However, given the difficulty in sourcing reliable public data in China, the tax authorities also consider other methods to price transactions as appropriate. These use a profit-based approach, where the price is determined based upon performance measures of a comparable company and industry, and include:

Comparable profits method

The price is based on profit measures from uncontrolled taxpayers engaging in similar business activities.

Profit split method (PSM)

The price is based upon the allocation of group profits by relative contribution to the combined profits.

Global profit allocation (GPA)

The price is based on a yardstick formula to allocate the group profits, such as costs, turnover, capital, etc.

Intangible assets

No method is specified but must be based upon agreeable charges between unrelated parties.

Services

These should be charged at standard rates (i.e., at arm’s length), as with unrelated parties, where no influence can be exerted over the price.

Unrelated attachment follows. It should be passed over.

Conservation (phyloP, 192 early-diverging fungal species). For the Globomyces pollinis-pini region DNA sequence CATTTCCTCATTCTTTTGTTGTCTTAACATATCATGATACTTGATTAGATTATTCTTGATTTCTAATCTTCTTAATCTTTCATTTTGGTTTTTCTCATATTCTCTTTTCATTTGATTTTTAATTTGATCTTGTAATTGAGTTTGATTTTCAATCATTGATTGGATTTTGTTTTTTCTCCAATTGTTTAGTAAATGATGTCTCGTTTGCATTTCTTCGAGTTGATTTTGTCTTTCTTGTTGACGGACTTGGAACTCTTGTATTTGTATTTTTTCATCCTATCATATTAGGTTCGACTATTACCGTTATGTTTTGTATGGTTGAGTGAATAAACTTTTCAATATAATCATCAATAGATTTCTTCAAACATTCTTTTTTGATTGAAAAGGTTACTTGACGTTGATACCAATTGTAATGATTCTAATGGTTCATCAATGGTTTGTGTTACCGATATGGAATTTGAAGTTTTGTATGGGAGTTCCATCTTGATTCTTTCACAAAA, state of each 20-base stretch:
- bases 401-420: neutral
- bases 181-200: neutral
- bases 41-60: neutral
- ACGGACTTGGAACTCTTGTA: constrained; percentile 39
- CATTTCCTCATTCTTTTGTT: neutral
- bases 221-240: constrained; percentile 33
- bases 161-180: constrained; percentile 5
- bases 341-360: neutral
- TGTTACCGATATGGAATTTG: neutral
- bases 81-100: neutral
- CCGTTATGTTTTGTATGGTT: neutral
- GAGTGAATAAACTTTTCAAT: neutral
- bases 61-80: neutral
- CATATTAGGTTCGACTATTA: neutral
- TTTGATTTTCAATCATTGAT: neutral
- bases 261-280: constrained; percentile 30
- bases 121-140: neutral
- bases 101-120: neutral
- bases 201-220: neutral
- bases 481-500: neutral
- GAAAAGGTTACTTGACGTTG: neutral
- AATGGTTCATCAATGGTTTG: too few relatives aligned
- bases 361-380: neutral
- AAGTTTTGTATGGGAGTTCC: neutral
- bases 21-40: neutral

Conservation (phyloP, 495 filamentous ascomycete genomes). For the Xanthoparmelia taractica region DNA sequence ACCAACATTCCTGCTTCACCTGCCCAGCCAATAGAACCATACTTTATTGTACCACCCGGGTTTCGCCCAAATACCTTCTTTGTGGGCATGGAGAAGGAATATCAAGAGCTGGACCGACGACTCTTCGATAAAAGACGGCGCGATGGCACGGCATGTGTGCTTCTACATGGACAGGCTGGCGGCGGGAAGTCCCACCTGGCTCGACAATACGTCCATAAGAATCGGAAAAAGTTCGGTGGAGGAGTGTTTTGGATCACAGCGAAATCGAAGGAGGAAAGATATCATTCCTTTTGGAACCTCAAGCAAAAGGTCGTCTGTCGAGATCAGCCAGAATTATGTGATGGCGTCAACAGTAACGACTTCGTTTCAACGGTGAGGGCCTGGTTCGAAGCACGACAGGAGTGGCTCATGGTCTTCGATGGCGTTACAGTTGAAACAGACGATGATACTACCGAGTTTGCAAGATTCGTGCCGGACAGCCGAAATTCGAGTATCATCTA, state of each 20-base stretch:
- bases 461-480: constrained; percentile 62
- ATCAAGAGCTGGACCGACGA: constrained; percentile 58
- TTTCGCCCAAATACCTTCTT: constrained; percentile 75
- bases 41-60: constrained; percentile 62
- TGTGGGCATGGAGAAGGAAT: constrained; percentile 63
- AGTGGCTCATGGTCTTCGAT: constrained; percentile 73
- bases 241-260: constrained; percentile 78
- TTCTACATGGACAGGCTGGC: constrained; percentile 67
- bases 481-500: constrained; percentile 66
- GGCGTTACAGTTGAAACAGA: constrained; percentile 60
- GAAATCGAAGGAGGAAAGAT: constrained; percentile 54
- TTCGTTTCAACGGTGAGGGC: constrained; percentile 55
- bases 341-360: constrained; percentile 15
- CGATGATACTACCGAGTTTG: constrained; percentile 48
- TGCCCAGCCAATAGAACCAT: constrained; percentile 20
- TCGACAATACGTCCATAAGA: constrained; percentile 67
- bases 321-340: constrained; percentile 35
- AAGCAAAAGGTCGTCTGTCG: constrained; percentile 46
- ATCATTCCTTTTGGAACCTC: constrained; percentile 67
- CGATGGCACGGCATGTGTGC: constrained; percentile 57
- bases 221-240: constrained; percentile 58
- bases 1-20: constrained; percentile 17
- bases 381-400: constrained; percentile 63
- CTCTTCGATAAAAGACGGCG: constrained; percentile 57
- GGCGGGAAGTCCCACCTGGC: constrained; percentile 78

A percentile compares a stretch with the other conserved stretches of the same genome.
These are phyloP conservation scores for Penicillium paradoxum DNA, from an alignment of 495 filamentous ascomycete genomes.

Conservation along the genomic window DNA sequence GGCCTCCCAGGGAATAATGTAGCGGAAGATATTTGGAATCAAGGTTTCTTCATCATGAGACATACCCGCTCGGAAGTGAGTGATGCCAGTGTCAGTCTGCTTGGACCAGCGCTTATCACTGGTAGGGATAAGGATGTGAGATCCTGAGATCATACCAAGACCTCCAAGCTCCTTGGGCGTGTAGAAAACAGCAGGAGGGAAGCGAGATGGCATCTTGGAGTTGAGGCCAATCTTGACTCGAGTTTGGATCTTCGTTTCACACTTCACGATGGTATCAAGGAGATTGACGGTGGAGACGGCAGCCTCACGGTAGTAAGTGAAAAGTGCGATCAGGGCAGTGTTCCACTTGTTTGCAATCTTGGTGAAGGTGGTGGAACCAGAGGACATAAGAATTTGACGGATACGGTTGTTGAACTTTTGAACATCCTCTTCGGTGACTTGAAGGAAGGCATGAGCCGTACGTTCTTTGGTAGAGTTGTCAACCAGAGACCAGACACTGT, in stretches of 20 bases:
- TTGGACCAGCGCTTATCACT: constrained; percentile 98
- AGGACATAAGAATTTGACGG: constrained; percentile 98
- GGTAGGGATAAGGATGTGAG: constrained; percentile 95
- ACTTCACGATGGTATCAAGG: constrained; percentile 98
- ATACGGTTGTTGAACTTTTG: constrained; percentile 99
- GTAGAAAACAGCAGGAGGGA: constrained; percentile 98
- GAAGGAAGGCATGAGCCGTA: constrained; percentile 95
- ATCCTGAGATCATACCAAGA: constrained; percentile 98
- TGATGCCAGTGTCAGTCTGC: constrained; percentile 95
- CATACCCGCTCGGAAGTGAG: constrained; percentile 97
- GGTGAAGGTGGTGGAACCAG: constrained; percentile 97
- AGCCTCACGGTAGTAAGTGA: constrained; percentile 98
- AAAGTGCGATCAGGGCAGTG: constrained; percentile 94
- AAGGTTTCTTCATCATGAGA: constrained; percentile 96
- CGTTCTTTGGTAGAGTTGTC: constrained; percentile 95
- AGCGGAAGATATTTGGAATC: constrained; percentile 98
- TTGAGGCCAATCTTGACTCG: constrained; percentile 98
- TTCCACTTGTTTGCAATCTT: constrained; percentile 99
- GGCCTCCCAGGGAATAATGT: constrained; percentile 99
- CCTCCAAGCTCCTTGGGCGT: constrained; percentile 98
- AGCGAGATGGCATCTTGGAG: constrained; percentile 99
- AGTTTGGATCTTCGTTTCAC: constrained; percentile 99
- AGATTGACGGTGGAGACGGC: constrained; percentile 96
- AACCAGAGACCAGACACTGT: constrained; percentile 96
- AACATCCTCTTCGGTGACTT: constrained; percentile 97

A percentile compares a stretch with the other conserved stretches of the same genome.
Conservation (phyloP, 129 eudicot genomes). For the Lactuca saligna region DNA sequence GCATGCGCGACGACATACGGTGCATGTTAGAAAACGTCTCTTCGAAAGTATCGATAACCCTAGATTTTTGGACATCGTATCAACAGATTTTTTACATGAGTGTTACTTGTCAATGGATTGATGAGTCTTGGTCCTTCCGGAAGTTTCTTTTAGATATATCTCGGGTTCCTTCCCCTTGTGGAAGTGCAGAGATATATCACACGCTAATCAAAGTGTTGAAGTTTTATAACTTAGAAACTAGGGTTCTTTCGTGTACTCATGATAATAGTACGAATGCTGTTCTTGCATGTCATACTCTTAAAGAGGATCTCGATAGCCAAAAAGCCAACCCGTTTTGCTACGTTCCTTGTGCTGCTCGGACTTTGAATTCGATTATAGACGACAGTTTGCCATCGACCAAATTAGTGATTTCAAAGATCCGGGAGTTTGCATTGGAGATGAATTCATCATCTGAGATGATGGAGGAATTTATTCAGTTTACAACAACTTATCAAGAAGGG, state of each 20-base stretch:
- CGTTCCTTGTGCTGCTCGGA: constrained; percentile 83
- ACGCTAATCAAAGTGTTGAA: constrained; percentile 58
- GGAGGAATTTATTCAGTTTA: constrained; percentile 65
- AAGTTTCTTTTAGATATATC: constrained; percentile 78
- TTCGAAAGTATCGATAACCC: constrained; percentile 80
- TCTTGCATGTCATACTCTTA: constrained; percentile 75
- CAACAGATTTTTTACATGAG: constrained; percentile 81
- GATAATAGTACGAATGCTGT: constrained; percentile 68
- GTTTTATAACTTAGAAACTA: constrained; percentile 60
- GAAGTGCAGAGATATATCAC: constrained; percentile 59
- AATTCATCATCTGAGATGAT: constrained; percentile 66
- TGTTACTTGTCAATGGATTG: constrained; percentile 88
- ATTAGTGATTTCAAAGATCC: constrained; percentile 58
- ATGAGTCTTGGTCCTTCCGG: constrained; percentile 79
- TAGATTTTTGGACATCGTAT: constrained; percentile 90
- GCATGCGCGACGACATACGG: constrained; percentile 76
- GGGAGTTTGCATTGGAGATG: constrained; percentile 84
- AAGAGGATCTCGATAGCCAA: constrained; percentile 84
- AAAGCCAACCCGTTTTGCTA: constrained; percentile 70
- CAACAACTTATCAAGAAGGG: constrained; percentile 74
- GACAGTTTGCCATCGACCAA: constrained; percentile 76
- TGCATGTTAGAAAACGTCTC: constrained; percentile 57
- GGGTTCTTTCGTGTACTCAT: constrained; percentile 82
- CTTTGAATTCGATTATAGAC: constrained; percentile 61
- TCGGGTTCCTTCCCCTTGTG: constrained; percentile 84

The idea behind using the arm’s length transaction principle is that it provides parity of tax treatment for FIEs and local enterprises. Whilst China is conforming with WTO requirements to open its market and lower barriers to entry for foreign firms, it would only appear reasonable that it also assists in providing a more level playing field for its burgeoning domestic corporations.

Transactional net margin method (TNMM)

TNMM is particularly useful in China where comparables for transaction prices or gross margins are not available, which can be a common issue in China due to market opacity. This method compares the net profit margin relative to an appropriate base (like costs, sales or assets) that a taxpayer realises from a controlled transaction to that of comparable independent enterprises. Its adaptability makes it suitable for varied business operations in China, helping companies comply with regulatory demands by simplifying the analysis and focusing on overall business profitability.